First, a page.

Smith College president
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"I am committed to working as a white ally, to learning from the lived experiences of people of color, and to acknowledging mistakes, despite my best intentions."
The president of Smith College in Northampton, Massachusetts, apologized last Friday after sparking controversy for using three simple words in an email to her student body: "All lives matter."
Smith College president Kathleen McCartney apologized for words she used in a recent email (Smith College)
Those words, written by president Kathleen McCartney in the subject line of a recent campus message, were intended to offer support to those students protesting grand jury decisions not to indict former Ferguson, Missouri, police officer Darren Wilson and NYPD officer Daniel Pantaleo in the unrelated deaths of unarmed black men, Fox News reported.
McCartney also closed her email with the following words: "We are united in our insistence that all lives matter."
Campus critics wasted no time in protesting McCartney's "all lives matter" messaging, though, contending that it diminished the importance that protesters have placed on the loss of African American lives with the use of a similar mantra, "black lives matter."
While McCartney sent the initial email in an effort to stand behind protesters, controversy surrounding her choice of words led her to pen a follow-up email just hours later on Friday evening apologizing for her language.
"I regret that I was unaware the phrase/hashtag 'all lives matter' has been used by some to draw attention away from the focus on institutional violence against Black people," the college president's email read.
See the full text of her apology below:
Dear Students, Faculty and Staff,
I am writing as a follow-up to my email from earlier today to reflect what I have already learned from members of the community. Specifically, I regret that I was unaware the phrase/hashtag “all lives matter” has been used by some to draw attention away from the focus on institutional violence against Black people. I appreciate the links to articles you sent me to make this point. I found your own words even more helpful. Here are excerpts from two student messages:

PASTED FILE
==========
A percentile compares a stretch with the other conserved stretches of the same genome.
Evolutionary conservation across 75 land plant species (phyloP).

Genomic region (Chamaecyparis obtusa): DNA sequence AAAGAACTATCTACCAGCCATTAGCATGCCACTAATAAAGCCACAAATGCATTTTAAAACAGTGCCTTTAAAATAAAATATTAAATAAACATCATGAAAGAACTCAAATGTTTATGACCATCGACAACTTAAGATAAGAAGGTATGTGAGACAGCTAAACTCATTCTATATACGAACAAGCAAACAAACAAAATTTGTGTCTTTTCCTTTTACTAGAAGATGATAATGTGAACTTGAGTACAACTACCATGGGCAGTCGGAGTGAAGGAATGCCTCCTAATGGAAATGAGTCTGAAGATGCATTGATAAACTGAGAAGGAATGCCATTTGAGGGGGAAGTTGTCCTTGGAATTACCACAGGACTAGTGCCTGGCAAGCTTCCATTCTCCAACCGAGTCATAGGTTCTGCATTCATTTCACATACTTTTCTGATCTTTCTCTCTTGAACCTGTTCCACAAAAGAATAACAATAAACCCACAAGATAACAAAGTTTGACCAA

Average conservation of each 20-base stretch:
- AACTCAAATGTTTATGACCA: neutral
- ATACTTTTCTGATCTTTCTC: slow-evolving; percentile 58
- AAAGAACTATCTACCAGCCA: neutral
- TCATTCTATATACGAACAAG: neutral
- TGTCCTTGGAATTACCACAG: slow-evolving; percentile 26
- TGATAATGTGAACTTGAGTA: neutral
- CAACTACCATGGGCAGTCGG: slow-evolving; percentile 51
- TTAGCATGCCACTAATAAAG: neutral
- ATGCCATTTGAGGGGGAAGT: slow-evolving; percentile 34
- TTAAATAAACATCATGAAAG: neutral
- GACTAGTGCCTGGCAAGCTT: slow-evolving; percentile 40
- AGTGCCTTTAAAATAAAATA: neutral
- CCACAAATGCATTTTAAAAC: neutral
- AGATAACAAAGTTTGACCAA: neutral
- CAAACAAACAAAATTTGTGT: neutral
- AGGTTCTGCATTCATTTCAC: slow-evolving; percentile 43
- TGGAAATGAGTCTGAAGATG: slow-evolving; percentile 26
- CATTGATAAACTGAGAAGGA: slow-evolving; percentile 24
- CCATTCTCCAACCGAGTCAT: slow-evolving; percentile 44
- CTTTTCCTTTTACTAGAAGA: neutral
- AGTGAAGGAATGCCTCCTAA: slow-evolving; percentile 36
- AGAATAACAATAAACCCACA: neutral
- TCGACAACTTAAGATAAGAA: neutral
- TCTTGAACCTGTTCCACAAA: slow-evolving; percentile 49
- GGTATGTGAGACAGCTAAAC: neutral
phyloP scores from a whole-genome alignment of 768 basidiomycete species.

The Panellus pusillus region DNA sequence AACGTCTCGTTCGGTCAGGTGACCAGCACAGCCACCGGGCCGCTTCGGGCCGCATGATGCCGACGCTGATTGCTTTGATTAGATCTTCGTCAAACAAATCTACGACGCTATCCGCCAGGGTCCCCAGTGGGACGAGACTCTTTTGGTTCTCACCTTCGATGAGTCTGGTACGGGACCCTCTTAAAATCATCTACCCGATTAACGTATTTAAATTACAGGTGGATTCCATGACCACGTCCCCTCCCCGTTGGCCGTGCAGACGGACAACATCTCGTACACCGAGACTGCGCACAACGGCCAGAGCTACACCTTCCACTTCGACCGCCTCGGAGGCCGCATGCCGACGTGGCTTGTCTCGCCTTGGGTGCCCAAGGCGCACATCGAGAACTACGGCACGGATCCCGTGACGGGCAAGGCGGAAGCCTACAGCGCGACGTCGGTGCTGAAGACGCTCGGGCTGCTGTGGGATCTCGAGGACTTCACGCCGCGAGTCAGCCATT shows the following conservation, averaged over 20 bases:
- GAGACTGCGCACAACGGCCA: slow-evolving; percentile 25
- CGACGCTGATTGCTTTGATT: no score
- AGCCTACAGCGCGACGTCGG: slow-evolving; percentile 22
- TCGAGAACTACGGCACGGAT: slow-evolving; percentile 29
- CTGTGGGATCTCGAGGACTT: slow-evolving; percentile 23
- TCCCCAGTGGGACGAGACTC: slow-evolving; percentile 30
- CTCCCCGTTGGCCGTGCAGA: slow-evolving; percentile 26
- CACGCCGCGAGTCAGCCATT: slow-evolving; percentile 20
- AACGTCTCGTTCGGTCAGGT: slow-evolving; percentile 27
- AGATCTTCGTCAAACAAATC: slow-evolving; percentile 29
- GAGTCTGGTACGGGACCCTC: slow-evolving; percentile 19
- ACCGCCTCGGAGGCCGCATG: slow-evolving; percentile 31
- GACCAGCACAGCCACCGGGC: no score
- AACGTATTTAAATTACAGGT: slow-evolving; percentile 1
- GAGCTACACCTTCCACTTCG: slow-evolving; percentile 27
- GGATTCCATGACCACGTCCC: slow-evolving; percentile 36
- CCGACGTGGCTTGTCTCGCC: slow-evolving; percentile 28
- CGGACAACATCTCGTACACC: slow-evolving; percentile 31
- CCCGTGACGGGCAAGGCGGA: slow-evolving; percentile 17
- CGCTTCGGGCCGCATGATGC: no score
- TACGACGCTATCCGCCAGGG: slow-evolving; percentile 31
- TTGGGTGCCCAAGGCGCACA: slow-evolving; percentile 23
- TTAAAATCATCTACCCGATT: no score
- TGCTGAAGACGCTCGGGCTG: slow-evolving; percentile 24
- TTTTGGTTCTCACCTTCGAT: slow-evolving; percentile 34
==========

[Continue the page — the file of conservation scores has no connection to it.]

“Yes it is very true that all lives matter, but it's not the value of all lives that are being questioned. Social media has taken to the hashtag blacklivesmatter because it is black lives that seem to be undervalued.”
“While the idea that all lives matter is certainly true, it is especially important at this time that we, as allies in a movement for justice, remember who this movement is about. The impulse to universalize this experience of pain, so that we can all feel sympathy, is a good one. However, it also makes it easy to forget who is at the center of this struggle: black men, women, and children. It minimizes the anti-blackness of this the current situation; yes, all lives matter, but not all lives are being targeted for police brutality. The black students at this school deserve to have their specific struggles and pain recognized, not dissolved into the larger student body.”
I thank those of you who shared your wisdom and wise counsel with me today. I am committed to working as a white ally, to learning from the lived experiences of people of color, and to acknowledging mistakes, despite my best intentions.
The Daily Hampshire Gazette reported that McCartney led a campus vigil Monday afternoon following the controversy.
(H/T: Fox News)
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